This is not a huge force. The combined crews of all ships come to just over 10,000, with probably a similar number on "shore duty" at any given time.  Add in the marines and the total number wearing the uniform is still no more than about 25-30,000, with perhaps a similar number of civilian employees. Defense spending (at least for running the fleet, by far the largest item) is a modest $72 billion, 0.6 percent of the trade federation's combined GPP. In a prolonged, major war the fleet would expand greatly. However, it is supported by trade.  If the cost of trade protection - the "insurance premium" - approaches or even exceeds the value of trade itself there might be a general collapse of political support, with people dumping Rigellian green-fuming brandy out the airlocks or at least into a harbor.

Operations in a trade war will tend to be primarily in space. If large-scale planetary landings are required, however, cargo ships can be pressed into service as troop transports. Light infantry might be considered equivalent to civil passengers, one ton equivalent cargo capacity per soldier. However, some heavier equipment will doubtless be required, plus shuttles to carry troops, gear, and provisions to the surface, and other armed shuttles for close air support. All in all we might expect an invasion force to require perhaps three tons per soldier in spacelift, not counting the naval escort. If a tenth of the federation's entire merchant marine is gathered as an invasion force it can transport and land 120,000 light troops - considerably fewer, if much heavy equipment (e.g., tanks) is required. But 120,000 troops is a quite considerable force for invading a planet of some 10 million people.


The Star-road to Empire ...

All of the above is for a modest trade federation of a dozen colony planets, suitable to a fairly early era in interstellar history. At a later period the scale of things could get larger - very much larger. Suppose an interstellar empire of a thousand worlds, each having an average population of 100 million people. Everything above can then be multiplied by a factor of over 800. (!)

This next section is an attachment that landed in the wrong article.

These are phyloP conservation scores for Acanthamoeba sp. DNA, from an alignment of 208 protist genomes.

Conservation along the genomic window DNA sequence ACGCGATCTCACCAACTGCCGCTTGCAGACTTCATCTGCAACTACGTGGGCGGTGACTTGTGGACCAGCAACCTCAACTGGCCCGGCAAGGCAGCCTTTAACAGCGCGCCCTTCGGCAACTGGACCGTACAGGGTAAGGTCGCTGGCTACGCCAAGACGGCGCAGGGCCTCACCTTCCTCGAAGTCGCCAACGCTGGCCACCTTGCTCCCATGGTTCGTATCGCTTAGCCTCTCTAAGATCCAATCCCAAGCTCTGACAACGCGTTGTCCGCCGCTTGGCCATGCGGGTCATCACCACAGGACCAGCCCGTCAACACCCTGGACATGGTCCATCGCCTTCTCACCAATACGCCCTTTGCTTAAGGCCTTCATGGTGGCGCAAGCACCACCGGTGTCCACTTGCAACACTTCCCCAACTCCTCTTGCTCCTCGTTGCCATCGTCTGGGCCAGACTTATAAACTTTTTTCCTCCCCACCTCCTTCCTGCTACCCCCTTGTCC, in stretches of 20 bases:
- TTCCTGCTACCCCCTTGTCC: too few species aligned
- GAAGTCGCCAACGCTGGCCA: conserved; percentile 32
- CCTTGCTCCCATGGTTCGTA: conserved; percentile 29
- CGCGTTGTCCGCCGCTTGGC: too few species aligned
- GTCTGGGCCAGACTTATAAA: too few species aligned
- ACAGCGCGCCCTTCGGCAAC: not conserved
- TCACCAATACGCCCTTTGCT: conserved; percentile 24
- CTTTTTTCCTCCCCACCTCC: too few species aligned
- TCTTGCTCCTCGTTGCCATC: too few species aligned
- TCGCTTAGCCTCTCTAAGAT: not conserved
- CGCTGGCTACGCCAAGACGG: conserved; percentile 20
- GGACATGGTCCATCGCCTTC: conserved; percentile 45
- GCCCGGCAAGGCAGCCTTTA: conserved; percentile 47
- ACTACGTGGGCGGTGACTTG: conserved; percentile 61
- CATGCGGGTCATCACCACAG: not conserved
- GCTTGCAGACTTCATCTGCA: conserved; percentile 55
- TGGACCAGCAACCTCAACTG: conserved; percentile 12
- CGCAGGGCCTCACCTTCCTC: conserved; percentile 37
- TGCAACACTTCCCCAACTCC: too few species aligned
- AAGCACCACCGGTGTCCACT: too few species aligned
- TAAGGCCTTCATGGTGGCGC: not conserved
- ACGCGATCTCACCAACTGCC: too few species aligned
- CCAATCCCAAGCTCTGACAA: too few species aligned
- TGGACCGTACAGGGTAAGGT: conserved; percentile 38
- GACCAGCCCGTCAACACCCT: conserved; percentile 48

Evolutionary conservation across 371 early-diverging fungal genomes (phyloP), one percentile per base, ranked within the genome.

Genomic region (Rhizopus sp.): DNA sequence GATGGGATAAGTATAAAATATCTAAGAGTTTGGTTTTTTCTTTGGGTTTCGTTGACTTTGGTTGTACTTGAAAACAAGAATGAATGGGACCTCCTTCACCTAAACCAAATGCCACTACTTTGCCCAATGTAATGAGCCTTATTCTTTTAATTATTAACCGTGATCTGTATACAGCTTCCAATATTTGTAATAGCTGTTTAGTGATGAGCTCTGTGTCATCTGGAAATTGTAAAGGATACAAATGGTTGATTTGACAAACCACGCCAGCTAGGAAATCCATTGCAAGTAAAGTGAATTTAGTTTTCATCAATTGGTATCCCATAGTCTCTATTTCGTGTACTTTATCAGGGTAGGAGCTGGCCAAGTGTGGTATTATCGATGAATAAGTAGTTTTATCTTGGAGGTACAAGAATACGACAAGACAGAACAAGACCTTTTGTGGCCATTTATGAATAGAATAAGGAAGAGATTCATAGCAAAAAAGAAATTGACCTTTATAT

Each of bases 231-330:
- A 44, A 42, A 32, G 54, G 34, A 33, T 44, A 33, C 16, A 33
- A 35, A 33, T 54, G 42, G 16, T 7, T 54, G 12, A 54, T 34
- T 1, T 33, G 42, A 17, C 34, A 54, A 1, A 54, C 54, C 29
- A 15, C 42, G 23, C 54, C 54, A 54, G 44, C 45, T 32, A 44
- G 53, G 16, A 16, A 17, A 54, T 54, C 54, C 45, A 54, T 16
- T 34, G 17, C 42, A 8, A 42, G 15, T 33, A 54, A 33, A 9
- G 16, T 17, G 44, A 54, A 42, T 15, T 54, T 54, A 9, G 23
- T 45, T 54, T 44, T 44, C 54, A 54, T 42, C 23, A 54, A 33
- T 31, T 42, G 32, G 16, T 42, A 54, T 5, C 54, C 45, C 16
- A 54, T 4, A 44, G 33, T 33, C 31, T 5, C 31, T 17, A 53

Ships would probably grow in size as well as numbers; by this time improved technology allows long-haul main trade routes. If a typical ship is now three times larger in linear dimensions she will be 27 times greater in mass, and the fleet can have thirty times as many of them. Large cargo ships will then be up to 300 meters = 1000 ft in diameter if spherical, or a kilometer long if cigar-shaped. Each has a cargo capacity of over a million tons, with a full-load mass of up to five million tons each. The empire's merchant marine will have about a thousand ships in this size range (and doubtless some that are much larger). In addition the merchant marine has perhaps fifty thousand (!) ships of 20,000-plus tons capacity each, plus of course hundreds of thousands of smaller vessels. The great hub-route stations are true celestial cities, with populations in the millions.

The Imperial Navy's capital ships are, let us say, also a kilometer long, with a full load mass of three million tons each. Here we've increased size more than numbers. Building cost of each: a cool $1 trillion, with a crew of 30,000 - as large as the entire force of the early trade federation.. The Imperial Grand Fleet comprises some 125 of these great dreadnoughts, and well upwards of a thousand cruisers, averaging a mere couple of hundred thousand tons each. As with the early trade federation this is by no means the largest force that could be afforded. The Imperial Senate holds down annual budgets firmly in the $60 trillion range;  it is a modest, economical trade-defense fleet.

Thus, a middle-period interstellar empire. For the Galactic Empire, allow perhaps 100,000 worlds with an average population of a few billion people each. The scaling factor this time is another 3000x or so. But I'll let you run the numbers for that one ....


-- Rick Robinson